This is addition to "unlimited" vacation. I don't tend to account for the shutdowns as coming out of my mental pool of vacation time that I like to take every year.

What people don't usually realise though, is that a shutdowns is very refreshing because you are not missing decisions and meetings etc. It means you can truly disconnect for 2 weeks. When vacationing at other times, the business it leaping forward and like it or not there is a draw to keep a finger on it.

One of the issues with 'unlimited' vacation is that when you leave your employment you don't have any carryover anymore so the company doesn't pay you for unused vacation.

that's a design goal - not taking vacation is an intended (not unintended as this article claimed) byproduct.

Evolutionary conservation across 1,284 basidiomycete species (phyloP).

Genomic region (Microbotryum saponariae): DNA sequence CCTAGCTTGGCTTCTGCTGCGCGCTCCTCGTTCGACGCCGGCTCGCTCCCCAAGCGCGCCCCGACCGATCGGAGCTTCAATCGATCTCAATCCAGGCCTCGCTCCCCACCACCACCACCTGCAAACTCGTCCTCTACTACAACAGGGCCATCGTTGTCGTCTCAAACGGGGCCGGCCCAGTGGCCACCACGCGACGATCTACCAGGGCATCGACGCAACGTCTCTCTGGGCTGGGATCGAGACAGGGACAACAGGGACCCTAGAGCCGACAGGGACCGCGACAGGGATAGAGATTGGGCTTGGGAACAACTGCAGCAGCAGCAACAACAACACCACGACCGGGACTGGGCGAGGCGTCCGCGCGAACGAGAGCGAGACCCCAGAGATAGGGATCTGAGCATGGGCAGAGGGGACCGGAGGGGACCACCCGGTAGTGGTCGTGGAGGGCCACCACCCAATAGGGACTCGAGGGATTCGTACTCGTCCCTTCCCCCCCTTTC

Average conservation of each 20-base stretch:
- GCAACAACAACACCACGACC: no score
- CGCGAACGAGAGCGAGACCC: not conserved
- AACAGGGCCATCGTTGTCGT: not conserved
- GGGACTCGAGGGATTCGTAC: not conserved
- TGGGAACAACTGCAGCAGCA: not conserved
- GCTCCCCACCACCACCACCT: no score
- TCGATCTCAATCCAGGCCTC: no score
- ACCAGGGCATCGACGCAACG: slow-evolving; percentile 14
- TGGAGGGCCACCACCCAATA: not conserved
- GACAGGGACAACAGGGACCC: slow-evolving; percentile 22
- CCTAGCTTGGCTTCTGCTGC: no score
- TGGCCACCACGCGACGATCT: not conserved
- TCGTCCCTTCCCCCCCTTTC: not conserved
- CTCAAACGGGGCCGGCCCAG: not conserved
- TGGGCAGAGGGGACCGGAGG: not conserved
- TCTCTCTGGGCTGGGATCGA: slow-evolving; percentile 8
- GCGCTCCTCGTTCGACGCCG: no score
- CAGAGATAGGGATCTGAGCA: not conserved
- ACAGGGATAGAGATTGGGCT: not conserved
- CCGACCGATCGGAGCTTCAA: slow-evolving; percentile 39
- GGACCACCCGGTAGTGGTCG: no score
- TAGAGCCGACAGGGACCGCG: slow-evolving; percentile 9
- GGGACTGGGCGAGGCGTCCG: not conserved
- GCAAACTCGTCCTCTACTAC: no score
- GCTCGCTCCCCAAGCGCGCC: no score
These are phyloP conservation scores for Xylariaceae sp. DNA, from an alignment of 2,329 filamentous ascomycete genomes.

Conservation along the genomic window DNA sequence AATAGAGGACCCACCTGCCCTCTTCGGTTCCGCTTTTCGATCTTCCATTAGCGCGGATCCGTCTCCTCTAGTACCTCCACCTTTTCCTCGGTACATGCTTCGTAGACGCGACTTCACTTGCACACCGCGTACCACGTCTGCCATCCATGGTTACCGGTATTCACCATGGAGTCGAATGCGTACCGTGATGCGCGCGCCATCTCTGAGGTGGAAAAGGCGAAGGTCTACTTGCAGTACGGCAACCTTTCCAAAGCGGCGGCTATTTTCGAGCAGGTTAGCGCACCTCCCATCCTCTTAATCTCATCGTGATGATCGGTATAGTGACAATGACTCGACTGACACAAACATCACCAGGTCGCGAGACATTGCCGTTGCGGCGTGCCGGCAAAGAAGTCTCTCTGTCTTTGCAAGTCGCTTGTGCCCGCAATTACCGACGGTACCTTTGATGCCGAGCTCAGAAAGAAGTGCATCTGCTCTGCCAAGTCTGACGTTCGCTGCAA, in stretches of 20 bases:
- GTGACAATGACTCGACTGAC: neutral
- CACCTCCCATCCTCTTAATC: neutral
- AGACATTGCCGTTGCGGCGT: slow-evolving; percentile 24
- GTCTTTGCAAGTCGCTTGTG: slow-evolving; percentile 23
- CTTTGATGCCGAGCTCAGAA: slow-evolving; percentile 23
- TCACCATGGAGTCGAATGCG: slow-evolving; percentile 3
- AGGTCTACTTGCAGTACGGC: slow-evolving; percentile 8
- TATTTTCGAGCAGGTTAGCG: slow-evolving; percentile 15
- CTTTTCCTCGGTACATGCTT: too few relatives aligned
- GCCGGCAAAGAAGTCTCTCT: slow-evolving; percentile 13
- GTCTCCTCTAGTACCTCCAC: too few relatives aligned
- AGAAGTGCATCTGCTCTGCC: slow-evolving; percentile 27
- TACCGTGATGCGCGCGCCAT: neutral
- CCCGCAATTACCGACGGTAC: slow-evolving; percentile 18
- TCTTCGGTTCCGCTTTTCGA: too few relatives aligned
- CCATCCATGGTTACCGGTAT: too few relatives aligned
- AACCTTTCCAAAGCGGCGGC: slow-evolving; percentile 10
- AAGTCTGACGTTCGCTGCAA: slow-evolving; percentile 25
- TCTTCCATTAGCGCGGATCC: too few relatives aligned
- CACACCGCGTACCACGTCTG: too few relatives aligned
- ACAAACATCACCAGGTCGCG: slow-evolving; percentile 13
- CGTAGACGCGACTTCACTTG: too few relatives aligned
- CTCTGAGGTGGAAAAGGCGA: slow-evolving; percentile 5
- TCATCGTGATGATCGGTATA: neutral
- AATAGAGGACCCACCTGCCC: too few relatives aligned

I know this because my wife worked at a "unlimited time off" company, and even though she gave them a heads up before accepting that she took a month or more vacation a year, when she did that they turned around and had an all hands about it was being abused.

My opinion on unlimited time off: if I can't say "I'm taking a year long vacation" you need to give a finite limit. Nom company would agree to this because unlimited time off is deliberately to avoid liability for earned income.

I’m not sure it’s an “issue” but it’s certainly the case that in situations where employees move around on the order of 12 months or so, such policies will tend to reduce salaries a bit.

I’m not against untracked time but it needs to be implemented in concert with hard minimums and a culture that is accepting of people taking time off.

This was addressed in the article I think